When we published Almost Perfect: Disabled Pets and the People Who Love Them, there was no other book available that was devoted solely to the stories of special needs pets. Within a year of its publication, there were three other similar titles. Conventional wisdom in the publishing industry is that if there’s no other book like the one you want to publish, there’s probably a good reason for it — namely, that no one’s probably interested in reading such a book. We knew all that, but we believed the time had come for our anthology about the joys and challenges of living with disabled pets, so we took the chance. And we’re thrilled that we did. It seems we pioneered the genre — an honor usually reserved for the Big Six publishers and their imprints, who can afford to take such a gamble.
The truth is, we really didn’t believe we were gambling. As the mom of four disabled cats myself, and knowing several other disabled pet parents, I knew there were readers out there hungry for more information about living with special needs pets; looking for connection with other disabled pet parents like us. The continued sales of Almost Perfect — including our first foray into eBooks — along with what is now a plethora of similarly themed titles by other publishers, proves that we were right.
And now, there’s an increasing amount of anecdotal evidence from veterinarians that indeed, a trend is afoot among their patients’ families to consider living with a less-than-perfect pet rather than having injured animals euthanized. And we’re excited about that, since the main theme of our book — and this blog — is the fact that special needs pets, though admittedly more work, still make great companions and are worth the extra effort, because they can still live happy, full lives and enrich our own as pet families.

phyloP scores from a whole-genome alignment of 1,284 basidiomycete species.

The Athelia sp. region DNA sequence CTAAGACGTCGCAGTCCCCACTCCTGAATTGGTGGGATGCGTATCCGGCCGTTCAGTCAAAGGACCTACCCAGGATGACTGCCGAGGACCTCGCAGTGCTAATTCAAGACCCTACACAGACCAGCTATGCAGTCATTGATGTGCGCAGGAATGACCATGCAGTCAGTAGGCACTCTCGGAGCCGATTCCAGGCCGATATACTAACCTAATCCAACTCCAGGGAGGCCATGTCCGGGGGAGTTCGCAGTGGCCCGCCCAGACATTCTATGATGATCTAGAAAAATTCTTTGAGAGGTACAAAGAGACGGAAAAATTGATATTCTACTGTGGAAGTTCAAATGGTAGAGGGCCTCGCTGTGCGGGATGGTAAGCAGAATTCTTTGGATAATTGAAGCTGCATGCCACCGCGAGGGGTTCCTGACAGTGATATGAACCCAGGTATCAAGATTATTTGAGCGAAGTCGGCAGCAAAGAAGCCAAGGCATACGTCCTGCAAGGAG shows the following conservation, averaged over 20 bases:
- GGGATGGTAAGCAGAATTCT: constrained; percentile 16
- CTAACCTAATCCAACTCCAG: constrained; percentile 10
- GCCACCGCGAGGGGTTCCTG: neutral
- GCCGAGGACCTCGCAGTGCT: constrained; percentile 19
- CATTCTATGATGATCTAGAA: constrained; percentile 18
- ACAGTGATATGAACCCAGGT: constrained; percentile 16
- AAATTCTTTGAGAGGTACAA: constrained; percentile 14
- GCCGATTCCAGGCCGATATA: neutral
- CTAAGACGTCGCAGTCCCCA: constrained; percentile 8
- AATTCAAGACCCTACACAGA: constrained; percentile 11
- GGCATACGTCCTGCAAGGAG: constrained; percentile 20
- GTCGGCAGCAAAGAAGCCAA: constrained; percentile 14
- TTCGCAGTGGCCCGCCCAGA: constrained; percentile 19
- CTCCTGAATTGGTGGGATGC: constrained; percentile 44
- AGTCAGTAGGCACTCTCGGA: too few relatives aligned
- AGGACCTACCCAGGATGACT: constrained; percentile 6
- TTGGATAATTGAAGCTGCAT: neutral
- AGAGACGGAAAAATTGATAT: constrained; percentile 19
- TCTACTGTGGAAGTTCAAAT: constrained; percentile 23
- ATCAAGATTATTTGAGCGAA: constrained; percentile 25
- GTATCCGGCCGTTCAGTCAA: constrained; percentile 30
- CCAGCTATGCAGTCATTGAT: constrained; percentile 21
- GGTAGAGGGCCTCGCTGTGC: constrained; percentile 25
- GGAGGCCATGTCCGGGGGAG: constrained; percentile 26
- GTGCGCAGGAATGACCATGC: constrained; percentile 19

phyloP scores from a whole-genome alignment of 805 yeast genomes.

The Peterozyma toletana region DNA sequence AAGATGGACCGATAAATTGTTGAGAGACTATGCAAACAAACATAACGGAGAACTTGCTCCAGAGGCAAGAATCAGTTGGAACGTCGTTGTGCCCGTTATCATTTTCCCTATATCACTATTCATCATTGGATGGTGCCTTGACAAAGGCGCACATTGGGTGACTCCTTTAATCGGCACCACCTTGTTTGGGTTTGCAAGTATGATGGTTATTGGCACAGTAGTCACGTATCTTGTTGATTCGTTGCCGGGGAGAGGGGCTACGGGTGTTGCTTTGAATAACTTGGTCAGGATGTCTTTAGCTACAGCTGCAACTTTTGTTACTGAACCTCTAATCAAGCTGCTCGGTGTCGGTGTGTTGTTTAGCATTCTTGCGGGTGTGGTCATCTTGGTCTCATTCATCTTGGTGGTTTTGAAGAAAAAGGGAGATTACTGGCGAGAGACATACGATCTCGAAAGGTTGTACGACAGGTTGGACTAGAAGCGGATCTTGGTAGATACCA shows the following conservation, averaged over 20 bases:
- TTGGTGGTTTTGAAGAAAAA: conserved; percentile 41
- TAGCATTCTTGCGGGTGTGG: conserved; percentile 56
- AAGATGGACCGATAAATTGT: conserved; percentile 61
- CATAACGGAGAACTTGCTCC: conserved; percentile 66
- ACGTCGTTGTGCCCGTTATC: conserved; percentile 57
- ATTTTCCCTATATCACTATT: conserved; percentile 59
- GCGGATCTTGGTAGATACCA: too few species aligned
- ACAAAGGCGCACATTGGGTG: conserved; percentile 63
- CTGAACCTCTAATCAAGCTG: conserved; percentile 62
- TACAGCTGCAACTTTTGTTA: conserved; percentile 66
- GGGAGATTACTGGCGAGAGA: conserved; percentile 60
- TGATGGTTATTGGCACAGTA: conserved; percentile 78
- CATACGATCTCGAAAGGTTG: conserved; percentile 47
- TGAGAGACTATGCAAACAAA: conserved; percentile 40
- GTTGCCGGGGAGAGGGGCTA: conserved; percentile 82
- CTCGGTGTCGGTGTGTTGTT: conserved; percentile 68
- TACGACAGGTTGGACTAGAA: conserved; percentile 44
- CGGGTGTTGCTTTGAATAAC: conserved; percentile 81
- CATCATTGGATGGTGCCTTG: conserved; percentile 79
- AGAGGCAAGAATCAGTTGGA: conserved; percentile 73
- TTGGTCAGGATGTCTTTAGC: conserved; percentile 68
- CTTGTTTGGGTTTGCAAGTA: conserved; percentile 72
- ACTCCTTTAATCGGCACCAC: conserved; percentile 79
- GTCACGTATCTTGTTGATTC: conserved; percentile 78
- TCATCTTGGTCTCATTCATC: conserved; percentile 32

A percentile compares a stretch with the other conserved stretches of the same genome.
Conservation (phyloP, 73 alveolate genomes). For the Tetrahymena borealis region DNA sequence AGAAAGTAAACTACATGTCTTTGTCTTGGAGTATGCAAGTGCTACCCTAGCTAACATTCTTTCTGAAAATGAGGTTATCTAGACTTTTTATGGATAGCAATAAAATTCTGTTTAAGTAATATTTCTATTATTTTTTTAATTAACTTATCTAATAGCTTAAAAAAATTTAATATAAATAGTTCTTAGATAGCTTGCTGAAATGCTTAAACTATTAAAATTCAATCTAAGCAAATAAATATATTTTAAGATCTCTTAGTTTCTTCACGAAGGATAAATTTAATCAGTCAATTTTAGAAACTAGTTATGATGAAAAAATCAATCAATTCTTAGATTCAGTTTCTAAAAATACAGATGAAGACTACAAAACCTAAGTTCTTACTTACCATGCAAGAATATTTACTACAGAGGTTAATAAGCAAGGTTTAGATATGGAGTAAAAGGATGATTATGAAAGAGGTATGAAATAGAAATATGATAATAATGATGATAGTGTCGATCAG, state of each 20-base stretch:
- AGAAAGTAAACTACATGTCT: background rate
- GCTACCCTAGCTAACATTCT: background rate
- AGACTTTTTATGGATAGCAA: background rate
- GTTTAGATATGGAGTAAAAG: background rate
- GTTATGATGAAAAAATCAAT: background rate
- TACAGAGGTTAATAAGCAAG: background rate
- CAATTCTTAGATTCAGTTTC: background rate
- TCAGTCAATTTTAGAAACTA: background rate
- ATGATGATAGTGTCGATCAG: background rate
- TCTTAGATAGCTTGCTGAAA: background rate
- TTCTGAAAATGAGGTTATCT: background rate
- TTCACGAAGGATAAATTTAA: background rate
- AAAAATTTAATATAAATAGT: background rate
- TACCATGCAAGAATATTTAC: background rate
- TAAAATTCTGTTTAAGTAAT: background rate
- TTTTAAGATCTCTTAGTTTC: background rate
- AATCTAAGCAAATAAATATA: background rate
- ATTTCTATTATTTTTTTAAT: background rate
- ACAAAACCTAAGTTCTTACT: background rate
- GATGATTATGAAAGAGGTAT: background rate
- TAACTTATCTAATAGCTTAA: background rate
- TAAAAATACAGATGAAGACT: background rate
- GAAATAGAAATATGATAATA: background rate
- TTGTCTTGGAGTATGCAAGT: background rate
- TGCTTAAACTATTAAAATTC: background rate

“Today, people consider their animals part of the family,” says Walter Renberg, DVM, a professor of small-animal surgery at Kansas State University College of Veterinary Medicine. “They’re less willing to euthanize a pet if there’s something they can do to sustain that relationship.” And often, there is something they can do.
Here at Almost Perfect Pets, we’ve also received calls and emails from pet parents whose beloved animal was in danger of being euthanized for an injury, who were desperately searching for an alternative to that death sentence, which bears out Dr. Renberg’s statement. We’re happy they reached out, and we’ve been able to put them in contact with groups and information to help them — a deeply gratifying outcome.
We’re very happy to share the rest of this conversation with you today in the form of LIFE WITH A DISABLED PET: TOOLS AND TIPS THAT HELP, a post from PawNation. In these times of so much bad news, we’re thrilled to be able to spread this great news, in the hopes that it will help people struggling with their own decisions about keeping an injured family pet alive or even adopting an almost perfect pet from the start. Please pass this information on to anyone you know who may be needing it. Roll on!